It should be noted that the particular manner in which heat is supplied to the heater of the soldering iron or a tip and heater cartridge thereof is not an essential part of this invention. Thus, other conventional power supplying and controlling techniques can be substituted for the duty cycle control described above.
The microcontroller is reset at power up or in the event of a brownout by an external reset and brownout detector 31.
A non-volatile memory 33 is provided and is used to store user selected operating parameters, such minimum and maximum temperature settings, password lockout, ° F. or ° C. display, and additional set-up and calibration parameters.
The system utilizes three temperature sensors, the RTD of the calibration sensor 16, the thermocouple of the heater 23 and a thermistor (NTC) of the cold junction 27. Sensor measurements are taken under the direction of the microcontroller 24 which controls a multiplexer 35 which effectuates switching of the sensor to be read. Sensor measurement is preferably performed with a dual slope A/D processor 37 since it has the inherent ability to reject power line frequency noise.
System calibration will now be described with reference to the flow chart shown in FIG. 3. During operation, each time that the microcontroller scans the RTD of calibration sensor 16, a check is performed to determine if the RTD resistance corresponds to a temperature greater than 300° F. (block 40). If the resistance corresponds to a temperature greater than 300° F., then the system is set in calibration status 41, while if it is not, it is determined whether or not the RTD resistance corresponds to a temperature greater than 280° F. (step 42). If the resistance corresponds to a temperature that is greater than 280° F., no action is taken. On the other hand, if the resistance corresponds to a temperature that is below 280° F., all of the calibration values are reset in step 42 after which the main loop of the program continues.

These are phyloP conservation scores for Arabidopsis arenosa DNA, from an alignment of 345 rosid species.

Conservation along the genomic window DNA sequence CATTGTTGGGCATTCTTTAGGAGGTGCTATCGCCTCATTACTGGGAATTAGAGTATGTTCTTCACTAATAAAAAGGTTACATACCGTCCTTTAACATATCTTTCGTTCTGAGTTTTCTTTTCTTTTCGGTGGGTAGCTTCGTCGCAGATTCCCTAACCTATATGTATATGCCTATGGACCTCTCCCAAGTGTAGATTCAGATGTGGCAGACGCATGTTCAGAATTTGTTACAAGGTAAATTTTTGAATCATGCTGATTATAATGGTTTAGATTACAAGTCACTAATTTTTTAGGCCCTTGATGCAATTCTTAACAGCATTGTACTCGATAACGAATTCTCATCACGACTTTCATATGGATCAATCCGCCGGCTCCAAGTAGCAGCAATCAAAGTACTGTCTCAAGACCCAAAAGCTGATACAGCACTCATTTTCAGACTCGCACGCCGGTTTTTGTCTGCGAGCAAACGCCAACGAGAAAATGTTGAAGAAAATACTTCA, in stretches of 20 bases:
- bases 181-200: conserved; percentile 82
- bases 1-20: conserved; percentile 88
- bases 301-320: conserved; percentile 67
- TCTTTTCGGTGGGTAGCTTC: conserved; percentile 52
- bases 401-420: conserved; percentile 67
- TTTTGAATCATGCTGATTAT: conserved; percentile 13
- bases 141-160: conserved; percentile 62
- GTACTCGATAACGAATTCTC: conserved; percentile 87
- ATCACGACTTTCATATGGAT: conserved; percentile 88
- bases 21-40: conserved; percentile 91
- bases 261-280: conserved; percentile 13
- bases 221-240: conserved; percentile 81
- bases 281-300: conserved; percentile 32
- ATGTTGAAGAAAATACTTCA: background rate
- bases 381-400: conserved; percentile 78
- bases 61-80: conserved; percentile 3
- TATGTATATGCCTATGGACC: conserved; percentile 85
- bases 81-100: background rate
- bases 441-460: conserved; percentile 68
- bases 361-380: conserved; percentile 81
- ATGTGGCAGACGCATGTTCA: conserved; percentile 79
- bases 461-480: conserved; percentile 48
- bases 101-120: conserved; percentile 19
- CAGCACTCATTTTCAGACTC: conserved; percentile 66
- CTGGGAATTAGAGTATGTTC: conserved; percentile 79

Returning to block 41 and the operation once calibration status has been initiated a self-calibration routine is invoked, and after it has been determined that calibration has been achieved (yes to inquiry 45), the main loop of the program is resumed. During self-calibration, the microcontroller 24, via software, adjusts the heater duty cycle to achieve the set temperature. If scanning of the RTD indicates that the temperature sensed is no greater that than last temperature sensed, it is determined whether the temperature is within a predetermined number of degrees of the set temperature (200° F. in the example of step 47). If the sensed temperature is not within the predetermined number of degrees of the set temperature, calibration is terminated and calibration error status 48 is indicated and the main loop resumed.
If the sensed temperature is within the predetermined number of degrees of the set temperature, the microcontroller 24 routine 49 determines what the temperature offset is between the set temperature and the sensed temperature and then invokes a temperature setup routine 51 by which the microcontroller 24 calculates what the temperature offset should be at an elevated temperature, e.g., 700° F. (or some other temperature) and stores this value in memory 33 (block 53). This stored temperature offset is then used in the next step 55 to set a new dynamic offset for each new set temperature so that any change in the set temperature will automatically have the appropriate offset compensation value applied thereafter until such time as the calibration is reset.